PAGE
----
And so there’s a lot of exposure to members, and if you do an okay job, I think they see you as a potential for higher positions within the caucus, and that happened to Harry, he went then on to become the whip, the second position, and then up to the top. And so when Harry became whip, I asked another very close associate, Byron Dorgan, to be Policy chair. And he’s broken all records now with regard to longevity on the Policy Committee. I think, if I had to guess, it was 1998 that he became Policy chair, and he’s been chair ever since. But -

BW: You itemized some of the responsibilities of the Policy chair, it’s something that, most people don’t, aren’t even aware of. Can you describe a little bit more some of the duties of that position?

TD: Well I think every leader has a certain amount of discretion on the degree to which the Policy chair plays a role. The two, it’s evolved – these days the, when I took over it wasn’t quite as active, we didn’t do a Thursday lunch, and then George and I agreed that it was something we should try to do. We did only occasional retreats, and George and I both felt it was important to do them at least annually, and then we picked up, now we do them twice, they do them twice a year. One is just a short one right after the session begins; another one is a longer one about halfway through the year.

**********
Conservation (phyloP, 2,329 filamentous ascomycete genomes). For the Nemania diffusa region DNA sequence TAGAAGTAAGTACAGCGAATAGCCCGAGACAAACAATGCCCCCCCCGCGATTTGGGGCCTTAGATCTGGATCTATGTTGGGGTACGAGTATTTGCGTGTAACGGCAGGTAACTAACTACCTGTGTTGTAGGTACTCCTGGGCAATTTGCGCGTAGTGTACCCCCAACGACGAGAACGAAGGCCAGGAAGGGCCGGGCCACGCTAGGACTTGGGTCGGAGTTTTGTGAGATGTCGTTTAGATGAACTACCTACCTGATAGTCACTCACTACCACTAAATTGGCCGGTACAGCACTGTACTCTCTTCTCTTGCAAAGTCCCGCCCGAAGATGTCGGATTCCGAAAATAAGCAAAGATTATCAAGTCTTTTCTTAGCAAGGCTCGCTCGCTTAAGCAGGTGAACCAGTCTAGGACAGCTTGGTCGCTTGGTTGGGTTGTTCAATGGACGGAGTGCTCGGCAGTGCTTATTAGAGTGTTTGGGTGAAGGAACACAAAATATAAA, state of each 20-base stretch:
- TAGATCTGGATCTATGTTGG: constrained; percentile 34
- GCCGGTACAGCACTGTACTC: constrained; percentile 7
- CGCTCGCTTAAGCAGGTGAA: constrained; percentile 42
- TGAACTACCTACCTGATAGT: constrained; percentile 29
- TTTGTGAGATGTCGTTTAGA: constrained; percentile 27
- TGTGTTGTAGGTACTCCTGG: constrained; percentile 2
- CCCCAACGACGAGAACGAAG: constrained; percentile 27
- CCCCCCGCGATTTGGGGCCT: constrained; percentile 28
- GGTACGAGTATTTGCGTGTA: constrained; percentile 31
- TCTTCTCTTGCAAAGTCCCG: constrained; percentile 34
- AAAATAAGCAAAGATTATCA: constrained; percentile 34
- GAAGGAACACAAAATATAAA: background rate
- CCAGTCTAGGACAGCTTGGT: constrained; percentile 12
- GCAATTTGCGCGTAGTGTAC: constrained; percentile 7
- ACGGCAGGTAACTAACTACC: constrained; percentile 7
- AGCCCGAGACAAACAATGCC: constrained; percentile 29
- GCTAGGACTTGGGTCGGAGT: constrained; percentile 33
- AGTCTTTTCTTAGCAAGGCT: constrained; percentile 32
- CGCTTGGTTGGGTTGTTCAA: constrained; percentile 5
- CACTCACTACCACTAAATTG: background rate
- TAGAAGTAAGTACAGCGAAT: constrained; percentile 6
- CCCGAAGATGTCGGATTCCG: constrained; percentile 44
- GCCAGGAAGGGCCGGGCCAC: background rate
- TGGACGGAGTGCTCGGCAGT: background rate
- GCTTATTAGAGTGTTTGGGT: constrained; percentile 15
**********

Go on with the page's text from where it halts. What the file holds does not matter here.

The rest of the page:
So I would say that there are three primary functions: one is, you’re the research arm, you create the analysis for the caucus, and you have a fairly significant staff to provide the best information that one can about the issues of the day and kind of, the whole idea is to provide good information, but also of course to make your arguments for why a certain position makes the most sense. So that’s number one. Number two is, as I say, sort of the convener of the caucus for the functions that are oftentimes held either in retreats or on these Thursday luncheons, and then sometimes also in organizing special events, a lot of special events happen.